Also: Mahershala Ali making his debut, with the Ebony Blade being tied to Dracula and Moon Knight, means that we are on the road to a version of the Midnight Sons. You know what I’d like? For them to go with Alejandra Jones’s Ghost Rider (she’s the female Ghost Rider), and be called the Avengers of the Supernatural instead. Either way, Eternals was very good.
Marvel’s Eternals is an absolutely beautiful, earnest jumble of thoughts and ideas. The film gets off to a bumpy start, with a first act that tries to cram a plethora of characters and information into a total runtime that could have lasted over three hours. However, once the movie is allowed to hit the points it’s really trying to make, it begins to tell an epic story of humanity through the eyes of gods in a way only Chloé Zhao could muster. Ultimately, the film is imperfect and awkwardly paced, but a worthy and welcome addition to the zeitgeist of Marvel’s modern blockbuster.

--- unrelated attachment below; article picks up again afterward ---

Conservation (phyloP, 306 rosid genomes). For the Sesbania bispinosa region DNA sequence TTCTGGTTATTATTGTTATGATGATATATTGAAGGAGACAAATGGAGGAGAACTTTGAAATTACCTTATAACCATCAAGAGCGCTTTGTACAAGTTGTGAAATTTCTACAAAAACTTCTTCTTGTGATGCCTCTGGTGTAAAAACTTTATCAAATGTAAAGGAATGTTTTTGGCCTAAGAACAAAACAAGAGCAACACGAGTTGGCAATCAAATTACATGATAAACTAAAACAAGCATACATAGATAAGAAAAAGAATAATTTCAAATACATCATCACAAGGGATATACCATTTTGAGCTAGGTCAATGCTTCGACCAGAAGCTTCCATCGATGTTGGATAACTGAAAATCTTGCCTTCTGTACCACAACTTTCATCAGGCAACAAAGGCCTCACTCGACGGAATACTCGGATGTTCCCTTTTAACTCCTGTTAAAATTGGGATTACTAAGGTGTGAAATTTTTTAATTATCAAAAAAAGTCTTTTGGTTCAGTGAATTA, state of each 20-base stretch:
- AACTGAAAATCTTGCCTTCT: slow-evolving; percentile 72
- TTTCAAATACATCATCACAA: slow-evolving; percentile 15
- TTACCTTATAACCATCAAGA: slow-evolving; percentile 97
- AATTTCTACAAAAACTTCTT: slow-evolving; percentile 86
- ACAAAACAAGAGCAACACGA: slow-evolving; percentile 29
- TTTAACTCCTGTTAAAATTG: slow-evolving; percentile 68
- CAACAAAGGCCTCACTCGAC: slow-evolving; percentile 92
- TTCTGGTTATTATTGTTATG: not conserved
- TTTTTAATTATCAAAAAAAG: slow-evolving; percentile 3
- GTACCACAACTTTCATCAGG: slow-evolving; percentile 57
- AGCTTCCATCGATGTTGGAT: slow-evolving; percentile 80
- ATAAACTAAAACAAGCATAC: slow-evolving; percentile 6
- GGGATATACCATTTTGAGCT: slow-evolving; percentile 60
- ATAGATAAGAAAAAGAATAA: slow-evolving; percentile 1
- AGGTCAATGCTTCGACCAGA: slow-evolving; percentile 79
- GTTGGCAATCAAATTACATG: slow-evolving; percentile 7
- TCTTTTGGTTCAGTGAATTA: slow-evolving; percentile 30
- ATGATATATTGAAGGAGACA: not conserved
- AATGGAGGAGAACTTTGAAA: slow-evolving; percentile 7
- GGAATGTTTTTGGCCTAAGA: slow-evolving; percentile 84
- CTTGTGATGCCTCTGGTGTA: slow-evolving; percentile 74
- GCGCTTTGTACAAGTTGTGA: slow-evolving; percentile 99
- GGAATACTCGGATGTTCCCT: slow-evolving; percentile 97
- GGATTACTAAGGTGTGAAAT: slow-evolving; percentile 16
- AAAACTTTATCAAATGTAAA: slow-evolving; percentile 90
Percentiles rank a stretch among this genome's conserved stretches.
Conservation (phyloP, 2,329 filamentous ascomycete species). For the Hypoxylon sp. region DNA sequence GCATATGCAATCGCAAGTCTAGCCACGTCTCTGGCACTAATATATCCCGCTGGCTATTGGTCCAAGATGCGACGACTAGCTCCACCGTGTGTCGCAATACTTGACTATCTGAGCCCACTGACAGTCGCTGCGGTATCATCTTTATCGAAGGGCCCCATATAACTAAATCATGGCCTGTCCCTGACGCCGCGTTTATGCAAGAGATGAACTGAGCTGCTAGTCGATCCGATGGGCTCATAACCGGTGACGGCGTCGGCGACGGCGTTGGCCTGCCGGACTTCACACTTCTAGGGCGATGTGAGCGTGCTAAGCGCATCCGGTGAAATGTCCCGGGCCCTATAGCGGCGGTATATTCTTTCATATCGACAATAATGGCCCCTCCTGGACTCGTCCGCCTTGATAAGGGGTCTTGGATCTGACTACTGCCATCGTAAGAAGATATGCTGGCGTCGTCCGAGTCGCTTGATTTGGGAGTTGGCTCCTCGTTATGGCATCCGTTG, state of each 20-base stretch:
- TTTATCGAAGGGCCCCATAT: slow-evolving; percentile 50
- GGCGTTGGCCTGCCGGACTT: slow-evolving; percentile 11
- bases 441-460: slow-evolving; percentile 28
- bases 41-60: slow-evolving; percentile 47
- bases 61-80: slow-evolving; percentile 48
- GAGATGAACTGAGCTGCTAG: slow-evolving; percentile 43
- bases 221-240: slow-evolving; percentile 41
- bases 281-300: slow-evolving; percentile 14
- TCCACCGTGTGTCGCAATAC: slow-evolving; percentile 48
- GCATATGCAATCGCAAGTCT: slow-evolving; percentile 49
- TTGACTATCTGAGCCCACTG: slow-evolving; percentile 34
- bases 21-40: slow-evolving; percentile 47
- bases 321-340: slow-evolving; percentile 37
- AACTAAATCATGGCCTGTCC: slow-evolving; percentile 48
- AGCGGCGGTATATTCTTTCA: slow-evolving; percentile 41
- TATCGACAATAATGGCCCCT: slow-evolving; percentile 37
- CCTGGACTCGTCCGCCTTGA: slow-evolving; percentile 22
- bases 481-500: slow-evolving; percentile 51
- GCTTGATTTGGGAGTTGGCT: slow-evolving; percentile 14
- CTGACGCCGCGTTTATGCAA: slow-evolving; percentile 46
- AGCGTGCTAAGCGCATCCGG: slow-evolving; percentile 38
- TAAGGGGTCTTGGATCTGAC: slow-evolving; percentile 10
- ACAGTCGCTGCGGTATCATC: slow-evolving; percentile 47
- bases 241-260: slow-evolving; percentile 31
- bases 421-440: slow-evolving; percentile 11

Eternals is a strange piece to me. It’s far from what we are used to from Marvel Studios, as it’s less about a bombastic setting but rather explores a more personal story in a larger setting. The lore and exploration of history are curious, but most everything is in service of character. The film is less a Marvel movie but an indie film with a blockbuster coat. It avoids linear storytelling to explore history in service of character rather than to build up to its end goal. In a way, it’s also its biggest fault, as revelations are giving less weight besides a large info dump. There are fewer highs in this that could mask its early troubles and the characters don’t earn their revelations. On the one hand, it plays into the story’s structure about a “higher purpose” which is more poignant in the finale than early on. What truly makes this film work for some and not others is dependent on your interest in the characters. The film takes more nuance in making you care for them than their actual journey, especially evident in the Emergence’s lack of a “timing.” We know it’s happening but not when or where until we enter the confrontation. The investment in these characters overshadowed this issue and made it quite a visually captivating and new take on heroic deconstruction.